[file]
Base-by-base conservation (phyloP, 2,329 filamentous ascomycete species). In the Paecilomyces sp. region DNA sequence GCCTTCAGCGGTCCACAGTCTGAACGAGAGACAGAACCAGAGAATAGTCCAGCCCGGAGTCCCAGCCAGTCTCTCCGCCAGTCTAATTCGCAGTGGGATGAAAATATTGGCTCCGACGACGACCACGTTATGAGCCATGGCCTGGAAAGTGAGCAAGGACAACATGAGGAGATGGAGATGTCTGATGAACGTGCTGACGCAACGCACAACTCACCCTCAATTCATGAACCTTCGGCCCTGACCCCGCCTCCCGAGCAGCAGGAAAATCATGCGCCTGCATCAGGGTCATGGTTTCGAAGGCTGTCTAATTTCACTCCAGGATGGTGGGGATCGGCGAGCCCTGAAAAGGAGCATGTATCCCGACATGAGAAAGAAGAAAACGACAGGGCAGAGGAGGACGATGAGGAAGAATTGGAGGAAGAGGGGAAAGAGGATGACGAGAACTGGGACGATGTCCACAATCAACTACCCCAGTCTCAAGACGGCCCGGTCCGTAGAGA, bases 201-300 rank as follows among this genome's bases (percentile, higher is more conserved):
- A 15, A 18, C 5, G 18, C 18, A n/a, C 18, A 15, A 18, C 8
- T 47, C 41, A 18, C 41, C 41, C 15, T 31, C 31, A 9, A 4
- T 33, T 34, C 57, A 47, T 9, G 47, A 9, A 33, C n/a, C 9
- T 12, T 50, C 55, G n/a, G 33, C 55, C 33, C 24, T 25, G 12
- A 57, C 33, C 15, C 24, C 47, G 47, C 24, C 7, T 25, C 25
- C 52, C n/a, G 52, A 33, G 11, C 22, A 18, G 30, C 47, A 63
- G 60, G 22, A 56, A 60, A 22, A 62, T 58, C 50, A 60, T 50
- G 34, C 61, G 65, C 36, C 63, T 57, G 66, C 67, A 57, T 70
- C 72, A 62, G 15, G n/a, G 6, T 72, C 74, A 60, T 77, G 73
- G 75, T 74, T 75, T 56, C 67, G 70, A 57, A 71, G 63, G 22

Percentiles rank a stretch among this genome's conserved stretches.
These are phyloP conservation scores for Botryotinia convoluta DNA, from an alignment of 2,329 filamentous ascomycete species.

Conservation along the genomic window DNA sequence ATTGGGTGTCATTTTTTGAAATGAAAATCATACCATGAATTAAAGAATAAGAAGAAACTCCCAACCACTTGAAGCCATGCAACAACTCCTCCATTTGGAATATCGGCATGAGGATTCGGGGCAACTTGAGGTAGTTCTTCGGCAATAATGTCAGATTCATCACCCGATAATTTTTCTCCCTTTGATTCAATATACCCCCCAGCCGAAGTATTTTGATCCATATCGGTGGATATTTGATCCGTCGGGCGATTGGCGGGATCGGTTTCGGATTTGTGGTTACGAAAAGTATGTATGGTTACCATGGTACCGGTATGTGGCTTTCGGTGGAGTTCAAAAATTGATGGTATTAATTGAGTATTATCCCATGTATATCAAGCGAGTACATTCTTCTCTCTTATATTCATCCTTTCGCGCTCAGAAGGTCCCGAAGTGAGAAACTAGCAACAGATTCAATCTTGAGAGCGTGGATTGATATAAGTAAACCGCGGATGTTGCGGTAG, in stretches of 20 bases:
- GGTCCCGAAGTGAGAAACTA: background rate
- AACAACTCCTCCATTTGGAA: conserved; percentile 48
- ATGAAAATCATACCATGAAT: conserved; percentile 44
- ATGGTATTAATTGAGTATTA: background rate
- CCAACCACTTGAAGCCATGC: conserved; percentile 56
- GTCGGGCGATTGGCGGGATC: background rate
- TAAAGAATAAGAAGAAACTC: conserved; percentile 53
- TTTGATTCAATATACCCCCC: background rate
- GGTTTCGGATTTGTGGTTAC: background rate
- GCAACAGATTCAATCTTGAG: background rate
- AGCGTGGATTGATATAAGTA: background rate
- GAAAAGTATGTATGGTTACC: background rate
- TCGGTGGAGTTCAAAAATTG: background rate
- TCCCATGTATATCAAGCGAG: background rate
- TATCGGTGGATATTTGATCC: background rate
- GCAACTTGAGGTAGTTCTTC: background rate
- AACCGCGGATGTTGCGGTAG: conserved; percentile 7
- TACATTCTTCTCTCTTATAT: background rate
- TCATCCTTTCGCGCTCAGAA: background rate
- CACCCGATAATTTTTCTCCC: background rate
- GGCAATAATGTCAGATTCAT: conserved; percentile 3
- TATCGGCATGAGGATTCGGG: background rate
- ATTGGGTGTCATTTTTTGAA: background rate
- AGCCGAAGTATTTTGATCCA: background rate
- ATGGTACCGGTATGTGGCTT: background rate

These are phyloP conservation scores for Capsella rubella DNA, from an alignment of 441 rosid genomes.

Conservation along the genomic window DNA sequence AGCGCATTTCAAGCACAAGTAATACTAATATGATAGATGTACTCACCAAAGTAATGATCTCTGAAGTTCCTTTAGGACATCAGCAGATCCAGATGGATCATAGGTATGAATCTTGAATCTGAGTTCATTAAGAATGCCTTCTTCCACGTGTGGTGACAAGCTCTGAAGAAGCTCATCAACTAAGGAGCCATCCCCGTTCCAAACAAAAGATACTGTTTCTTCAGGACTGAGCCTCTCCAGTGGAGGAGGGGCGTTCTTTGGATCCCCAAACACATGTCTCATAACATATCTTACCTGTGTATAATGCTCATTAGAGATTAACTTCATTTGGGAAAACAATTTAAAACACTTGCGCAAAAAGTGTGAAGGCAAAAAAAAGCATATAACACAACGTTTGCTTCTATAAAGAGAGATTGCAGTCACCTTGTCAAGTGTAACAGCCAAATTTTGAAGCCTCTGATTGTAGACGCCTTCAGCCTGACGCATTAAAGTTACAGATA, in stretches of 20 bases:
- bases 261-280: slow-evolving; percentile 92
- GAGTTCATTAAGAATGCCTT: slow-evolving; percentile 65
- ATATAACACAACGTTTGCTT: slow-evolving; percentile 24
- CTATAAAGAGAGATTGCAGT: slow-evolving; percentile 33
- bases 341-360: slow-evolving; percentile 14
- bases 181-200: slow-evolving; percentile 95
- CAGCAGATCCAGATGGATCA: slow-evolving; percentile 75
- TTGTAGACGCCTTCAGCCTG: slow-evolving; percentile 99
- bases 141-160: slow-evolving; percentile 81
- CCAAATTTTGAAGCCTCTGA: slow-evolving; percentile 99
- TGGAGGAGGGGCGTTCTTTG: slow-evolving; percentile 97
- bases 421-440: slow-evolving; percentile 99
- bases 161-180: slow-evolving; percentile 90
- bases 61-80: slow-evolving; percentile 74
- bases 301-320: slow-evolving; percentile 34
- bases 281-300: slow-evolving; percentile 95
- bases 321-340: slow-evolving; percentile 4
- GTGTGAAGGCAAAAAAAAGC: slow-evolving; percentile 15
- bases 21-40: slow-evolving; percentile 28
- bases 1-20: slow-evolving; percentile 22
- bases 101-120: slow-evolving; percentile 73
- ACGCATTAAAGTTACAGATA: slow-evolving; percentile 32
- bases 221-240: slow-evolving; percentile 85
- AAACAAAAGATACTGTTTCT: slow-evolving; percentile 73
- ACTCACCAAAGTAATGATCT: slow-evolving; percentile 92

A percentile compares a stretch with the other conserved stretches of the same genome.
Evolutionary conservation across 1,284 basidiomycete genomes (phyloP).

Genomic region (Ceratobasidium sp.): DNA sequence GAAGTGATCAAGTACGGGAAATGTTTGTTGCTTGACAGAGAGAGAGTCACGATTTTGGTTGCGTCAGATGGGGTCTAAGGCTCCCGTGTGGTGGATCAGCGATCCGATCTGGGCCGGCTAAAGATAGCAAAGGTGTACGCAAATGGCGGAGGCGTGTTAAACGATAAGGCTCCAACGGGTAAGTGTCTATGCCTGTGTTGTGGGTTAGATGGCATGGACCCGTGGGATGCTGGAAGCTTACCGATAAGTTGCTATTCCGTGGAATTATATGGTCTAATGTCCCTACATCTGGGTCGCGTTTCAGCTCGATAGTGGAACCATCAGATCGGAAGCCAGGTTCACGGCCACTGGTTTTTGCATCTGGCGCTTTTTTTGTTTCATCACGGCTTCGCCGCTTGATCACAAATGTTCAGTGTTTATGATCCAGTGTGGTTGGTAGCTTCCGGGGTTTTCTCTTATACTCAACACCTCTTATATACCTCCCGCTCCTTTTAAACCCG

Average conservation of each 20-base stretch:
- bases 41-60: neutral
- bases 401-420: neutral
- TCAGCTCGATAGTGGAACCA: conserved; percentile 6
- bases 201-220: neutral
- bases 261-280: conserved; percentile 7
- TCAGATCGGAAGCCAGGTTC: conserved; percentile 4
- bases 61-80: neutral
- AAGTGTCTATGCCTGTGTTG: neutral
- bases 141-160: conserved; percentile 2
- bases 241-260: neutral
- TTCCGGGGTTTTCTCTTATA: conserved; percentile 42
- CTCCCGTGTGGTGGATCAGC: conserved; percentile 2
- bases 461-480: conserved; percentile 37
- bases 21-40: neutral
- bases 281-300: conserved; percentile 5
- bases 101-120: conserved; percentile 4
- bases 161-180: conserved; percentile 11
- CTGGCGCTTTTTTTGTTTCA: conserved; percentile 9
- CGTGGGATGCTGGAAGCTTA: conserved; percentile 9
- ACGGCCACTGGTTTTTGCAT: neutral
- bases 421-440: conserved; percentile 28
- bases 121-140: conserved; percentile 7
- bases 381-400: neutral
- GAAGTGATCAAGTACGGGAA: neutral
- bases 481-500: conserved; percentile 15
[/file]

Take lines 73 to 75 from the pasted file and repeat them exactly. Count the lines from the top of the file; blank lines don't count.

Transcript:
- TCAGCTCGATAGTGGAACCA: conserved; percentile 6
- bases 201-220: neutral
- bases 261-280: conserved; percentile 7